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Imaging in Fahr’s disease: how CT and MRI differ?
  1. Arunkumar Govindarajan
  1. Department of Radiology, Mahatma Gandhi Medical College and Research Institute, Pondicherry, India
  1. Correspondence to Dr Arunkumar Govindarajan, arun.amigo{at}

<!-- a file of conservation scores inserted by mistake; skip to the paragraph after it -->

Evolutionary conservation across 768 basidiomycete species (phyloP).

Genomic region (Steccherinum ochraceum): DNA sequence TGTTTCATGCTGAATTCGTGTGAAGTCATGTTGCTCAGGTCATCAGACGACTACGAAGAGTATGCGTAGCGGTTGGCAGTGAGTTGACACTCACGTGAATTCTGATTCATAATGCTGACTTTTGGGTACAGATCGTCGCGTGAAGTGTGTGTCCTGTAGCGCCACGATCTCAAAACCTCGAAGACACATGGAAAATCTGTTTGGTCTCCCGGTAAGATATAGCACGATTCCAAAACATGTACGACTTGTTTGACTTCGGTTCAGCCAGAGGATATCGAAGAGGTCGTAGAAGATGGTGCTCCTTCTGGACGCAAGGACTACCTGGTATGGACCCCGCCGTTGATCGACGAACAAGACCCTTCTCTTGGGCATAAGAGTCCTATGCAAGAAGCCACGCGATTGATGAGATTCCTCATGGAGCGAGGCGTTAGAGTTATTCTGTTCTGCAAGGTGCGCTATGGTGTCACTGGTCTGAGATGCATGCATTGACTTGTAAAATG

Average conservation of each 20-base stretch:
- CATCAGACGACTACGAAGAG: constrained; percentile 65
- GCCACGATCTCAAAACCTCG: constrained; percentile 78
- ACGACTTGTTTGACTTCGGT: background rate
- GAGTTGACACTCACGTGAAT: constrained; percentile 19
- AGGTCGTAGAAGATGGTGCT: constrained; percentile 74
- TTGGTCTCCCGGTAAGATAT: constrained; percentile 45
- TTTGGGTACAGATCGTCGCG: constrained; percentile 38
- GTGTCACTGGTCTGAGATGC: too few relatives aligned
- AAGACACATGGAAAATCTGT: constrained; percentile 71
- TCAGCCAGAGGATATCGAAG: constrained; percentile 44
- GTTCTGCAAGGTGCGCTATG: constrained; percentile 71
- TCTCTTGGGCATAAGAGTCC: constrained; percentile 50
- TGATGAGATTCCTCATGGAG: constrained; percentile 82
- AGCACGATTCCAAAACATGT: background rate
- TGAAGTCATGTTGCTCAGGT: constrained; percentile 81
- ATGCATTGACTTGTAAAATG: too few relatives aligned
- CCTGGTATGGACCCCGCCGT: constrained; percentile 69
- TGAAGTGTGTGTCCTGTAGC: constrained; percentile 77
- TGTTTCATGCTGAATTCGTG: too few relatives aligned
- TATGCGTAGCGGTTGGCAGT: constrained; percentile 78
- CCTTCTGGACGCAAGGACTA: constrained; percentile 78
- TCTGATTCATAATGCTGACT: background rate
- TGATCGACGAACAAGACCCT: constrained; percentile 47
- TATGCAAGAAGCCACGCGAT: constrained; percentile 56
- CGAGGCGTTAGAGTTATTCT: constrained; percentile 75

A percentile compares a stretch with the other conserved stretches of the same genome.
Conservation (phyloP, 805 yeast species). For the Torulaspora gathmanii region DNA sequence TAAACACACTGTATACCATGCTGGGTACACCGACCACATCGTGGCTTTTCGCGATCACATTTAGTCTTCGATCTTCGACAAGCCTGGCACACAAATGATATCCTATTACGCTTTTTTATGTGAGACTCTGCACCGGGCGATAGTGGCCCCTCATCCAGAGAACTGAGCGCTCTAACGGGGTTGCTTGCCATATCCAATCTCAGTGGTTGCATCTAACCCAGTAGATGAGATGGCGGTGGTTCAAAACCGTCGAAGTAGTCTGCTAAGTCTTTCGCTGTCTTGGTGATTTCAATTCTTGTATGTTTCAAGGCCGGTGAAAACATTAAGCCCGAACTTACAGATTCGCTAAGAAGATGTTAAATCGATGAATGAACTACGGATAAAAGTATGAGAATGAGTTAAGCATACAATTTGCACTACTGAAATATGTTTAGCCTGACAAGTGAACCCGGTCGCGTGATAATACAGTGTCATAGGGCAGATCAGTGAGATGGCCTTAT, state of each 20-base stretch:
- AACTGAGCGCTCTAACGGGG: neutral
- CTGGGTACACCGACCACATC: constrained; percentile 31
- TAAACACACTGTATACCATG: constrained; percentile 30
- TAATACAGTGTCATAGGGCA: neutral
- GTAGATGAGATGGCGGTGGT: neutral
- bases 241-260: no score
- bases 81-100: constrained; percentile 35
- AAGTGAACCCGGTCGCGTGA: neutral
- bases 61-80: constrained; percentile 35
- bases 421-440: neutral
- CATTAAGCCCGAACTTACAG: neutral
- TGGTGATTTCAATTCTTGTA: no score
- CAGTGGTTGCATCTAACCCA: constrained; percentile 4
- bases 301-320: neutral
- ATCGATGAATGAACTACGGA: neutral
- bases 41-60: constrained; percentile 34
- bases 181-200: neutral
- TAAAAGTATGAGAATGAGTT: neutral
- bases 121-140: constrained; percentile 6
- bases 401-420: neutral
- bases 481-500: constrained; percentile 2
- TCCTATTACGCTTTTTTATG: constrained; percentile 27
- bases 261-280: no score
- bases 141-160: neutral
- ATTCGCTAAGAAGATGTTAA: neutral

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A 30-year-old man presented with gradually progressive spasticity of all limbs and dementia for 1 month. A CT scan showed extensive symmetric calcifications involving subcortical white matter of the cerebrum and cerebellum (figure 1), bilateral basal ganglia, thalamus (figure 2) and dentate nucleus (figure 3). An MRI showed the calcifications as T1 hyperintensities and gradient hypointensities. The T2 and fluid-attenuated inversion recovery (FLAIR) images showed ill-defined hyperintense foci in bilateral centrum semiovale (figure 1). MR spectroscopy showed no lactate peak. Blood investigations revealed normal serum levels of calcium, phosphorus and parathyroid hormone. Initial and …

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